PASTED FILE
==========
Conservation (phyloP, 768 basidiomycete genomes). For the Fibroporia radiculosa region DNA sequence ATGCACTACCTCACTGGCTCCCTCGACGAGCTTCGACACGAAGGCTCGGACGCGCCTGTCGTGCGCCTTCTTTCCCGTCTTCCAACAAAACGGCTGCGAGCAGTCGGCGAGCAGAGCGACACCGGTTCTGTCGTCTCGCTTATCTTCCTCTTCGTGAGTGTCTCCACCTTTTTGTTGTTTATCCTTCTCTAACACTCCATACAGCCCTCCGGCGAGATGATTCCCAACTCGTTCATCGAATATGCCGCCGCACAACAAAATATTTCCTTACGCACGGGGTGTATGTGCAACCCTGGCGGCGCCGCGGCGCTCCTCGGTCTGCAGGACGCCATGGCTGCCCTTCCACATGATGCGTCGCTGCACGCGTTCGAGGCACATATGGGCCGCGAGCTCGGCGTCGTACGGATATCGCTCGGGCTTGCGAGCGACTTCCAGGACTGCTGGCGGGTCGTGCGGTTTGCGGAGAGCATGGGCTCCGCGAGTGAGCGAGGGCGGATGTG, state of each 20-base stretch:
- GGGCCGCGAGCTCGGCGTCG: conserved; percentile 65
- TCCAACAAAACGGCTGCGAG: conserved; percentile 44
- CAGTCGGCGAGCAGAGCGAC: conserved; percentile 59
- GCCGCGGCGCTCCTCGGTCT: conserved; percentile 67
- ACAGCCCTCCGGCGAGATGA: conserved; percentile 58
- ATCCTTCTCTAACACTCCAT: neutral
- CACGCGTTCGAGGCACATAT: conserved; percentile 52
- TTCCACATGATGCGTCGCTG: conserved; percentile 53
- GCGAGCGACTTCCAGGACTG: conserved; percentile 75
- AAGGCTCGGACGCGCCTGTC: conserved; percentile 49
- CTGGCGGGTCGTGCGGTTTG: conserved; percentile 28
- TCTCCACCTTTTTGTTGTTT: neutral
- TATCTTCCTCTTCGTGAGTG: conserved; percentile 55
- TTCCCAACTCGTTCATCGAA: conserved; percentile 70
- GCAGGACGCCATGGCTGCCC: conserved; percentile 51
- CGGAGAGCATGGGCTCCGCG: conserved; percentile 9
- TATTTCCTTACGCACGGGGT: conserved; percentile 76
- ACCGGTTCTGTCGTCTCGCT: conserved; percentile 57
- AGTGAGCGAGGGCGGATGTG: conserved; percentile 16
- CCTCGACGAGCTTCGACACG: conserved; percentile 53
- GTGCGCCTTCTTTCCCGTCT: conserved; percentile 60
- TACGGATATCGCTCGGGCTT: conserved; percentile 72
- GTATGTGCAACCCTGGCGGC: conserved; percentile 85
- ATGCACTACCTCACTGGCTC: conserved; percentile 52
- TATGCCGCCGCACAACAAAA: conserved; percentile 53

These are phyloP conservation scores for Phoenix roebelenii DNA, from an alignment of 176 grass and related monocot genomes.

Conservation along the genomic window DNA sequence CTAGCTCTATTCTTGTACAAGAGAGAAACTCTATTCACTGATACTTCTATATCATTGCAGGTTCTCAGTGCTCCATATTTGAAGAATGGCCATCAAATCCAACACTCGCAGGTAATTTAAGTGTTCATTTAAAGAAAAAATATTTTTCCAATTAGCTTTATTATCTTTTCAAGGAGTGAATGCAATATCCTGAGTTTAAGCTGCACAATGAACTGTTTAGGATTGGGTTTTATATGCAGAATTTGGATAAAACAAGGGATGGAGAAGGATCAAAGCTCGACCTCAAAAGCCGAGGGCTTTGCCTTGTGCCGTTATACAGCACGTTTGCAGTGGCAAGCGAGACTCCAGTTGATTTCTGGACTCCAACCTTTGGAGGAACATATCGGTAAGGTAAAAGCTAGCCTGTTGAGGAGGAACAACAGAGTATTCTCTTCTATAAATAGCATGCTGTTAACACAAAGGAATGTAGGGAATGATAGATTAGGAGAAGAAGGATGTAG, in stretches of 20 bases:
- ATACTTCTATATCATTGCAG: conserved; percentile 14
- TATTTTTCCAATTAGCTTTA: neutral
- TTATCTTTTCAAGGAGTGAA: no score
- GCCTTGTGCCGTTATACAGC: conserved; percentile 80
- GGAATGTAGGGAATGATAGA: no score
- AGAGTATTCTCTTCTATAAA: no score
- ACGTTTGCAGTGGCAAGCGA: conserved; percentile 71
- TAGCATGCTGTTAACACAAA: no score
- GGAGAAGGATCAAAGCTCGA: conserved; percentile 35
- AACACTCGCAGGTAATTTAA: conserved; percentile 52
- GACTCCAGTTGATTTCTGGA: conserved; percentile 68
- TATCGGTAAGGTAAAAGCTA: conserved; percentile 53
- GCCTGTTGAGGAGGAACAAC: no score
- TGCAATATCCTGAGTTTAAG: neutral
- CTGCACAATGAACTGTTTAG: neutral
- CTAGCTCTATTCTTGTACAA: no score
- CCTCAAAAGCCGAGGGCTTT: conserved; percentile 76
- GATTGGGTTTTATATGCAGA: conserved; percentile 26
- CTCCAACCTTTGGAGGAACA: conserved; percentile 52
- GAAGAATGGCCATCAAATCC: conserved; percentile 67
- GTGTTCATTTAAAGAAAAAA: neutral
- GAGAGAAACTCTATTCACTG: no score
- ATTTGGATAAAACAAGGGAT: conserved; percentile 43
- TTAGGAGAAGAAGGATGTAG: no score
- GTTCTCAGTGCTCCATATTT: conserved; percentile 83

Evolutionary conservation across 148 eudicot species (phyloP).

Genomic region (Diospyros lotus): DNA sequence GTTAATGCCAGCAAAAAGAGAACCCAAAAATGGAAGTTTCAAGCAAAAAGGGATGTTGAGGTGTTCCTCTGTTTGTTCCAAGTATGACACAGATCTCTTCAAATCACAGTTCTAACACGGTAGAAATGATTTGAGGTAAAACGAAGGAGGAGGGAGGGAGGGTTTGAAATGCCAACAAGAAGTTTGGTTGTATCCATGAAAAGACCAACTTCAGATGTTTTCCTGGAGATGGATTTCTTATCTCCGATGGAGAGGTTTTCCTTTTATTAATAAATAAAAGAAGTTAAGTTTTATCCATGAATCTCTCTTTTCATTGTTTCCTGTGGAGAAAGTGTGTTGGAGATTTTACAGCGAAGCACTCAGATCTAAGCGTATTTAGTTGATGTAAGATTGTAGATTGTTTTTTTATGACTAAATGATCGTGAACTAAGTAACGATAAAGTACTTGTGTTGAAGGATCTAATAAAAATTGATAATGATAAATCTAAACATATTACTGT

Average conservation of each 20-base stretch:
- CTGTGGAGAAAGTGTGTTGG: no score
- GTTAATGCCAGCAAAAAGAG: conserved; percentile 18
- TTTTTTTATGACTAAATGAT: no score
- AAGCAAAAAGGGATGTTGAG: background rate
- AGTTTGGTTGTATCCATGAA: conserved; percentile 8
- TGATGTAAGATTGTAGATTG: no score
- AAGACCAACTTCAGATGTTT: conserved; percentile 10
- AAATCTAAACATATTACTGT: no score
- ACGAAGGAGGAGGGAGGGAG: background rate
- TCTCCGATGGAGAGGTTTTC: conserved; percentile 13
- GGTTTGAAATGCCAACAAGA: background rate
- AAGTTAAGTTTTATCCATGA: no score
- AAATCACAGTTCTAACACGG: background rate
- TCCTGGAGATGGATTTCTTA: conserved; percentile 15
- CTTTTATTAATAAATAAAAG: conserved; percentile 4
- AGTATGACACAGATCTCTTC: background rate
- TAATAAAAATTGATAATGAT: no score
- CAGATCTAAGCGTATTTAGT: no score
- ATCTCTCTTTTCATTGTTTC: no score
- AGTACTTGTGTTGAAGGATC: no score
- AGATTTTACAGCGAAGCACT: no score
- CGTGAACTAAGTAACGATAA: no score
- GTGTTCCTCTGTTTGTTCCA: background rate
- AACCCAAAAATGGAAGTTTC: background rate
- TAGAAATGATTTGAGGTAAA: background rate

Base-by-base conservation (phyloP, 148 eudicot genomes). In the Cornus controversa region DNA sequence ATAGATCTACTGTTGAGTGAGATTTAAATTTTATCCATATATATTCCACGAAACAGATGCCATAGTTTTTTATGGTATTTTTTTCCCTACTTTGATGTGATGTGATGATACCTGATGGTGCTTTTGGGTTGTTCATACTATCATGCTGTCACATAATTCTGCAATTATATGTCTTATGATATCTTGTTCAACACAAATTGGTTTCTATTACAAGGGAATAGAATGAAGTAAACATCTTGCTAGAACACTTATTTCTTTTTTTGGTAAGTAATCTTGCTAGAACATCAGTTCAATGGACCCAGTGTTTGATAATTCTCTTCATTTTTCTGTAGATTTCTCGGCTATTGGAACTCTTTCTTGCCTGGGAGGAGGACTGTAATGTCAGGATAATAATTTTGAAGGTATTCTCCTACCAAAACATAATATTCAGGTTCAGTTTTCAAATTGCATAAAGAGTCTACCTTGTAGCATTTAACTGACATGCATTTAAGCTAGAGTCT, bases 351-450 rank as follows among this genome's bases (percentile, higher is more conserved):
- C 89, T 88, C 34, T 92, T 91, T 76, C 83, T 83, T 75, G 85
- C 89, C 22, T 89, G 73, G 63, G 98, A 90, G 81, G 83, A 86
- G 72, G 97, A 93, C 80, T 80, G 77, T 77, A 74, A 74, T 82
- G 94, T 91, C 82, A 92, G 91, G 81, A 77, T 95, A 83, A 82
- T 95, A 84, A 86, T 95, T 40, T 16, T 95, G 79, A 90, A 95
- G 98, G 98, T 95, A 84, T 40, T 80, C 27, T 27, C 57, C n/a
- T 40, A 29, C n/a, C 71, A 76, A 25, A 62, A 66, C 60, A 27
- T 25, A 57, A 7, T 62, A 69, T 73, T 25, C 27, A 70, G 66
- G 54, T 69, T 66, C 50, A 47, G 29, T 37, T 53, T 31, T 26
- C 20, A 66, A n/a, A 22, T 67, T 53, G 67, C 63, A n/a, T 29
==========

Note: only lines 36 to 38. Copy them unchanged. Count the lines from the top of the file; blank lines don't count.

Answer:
- TAGCATGCTGTTAACACAAA: no score
- GGAGAAGGATCAAAGCTCGA: conserved; percentile 35
- AACACTCGCAGGTAATTTAA: conserved; percentile 52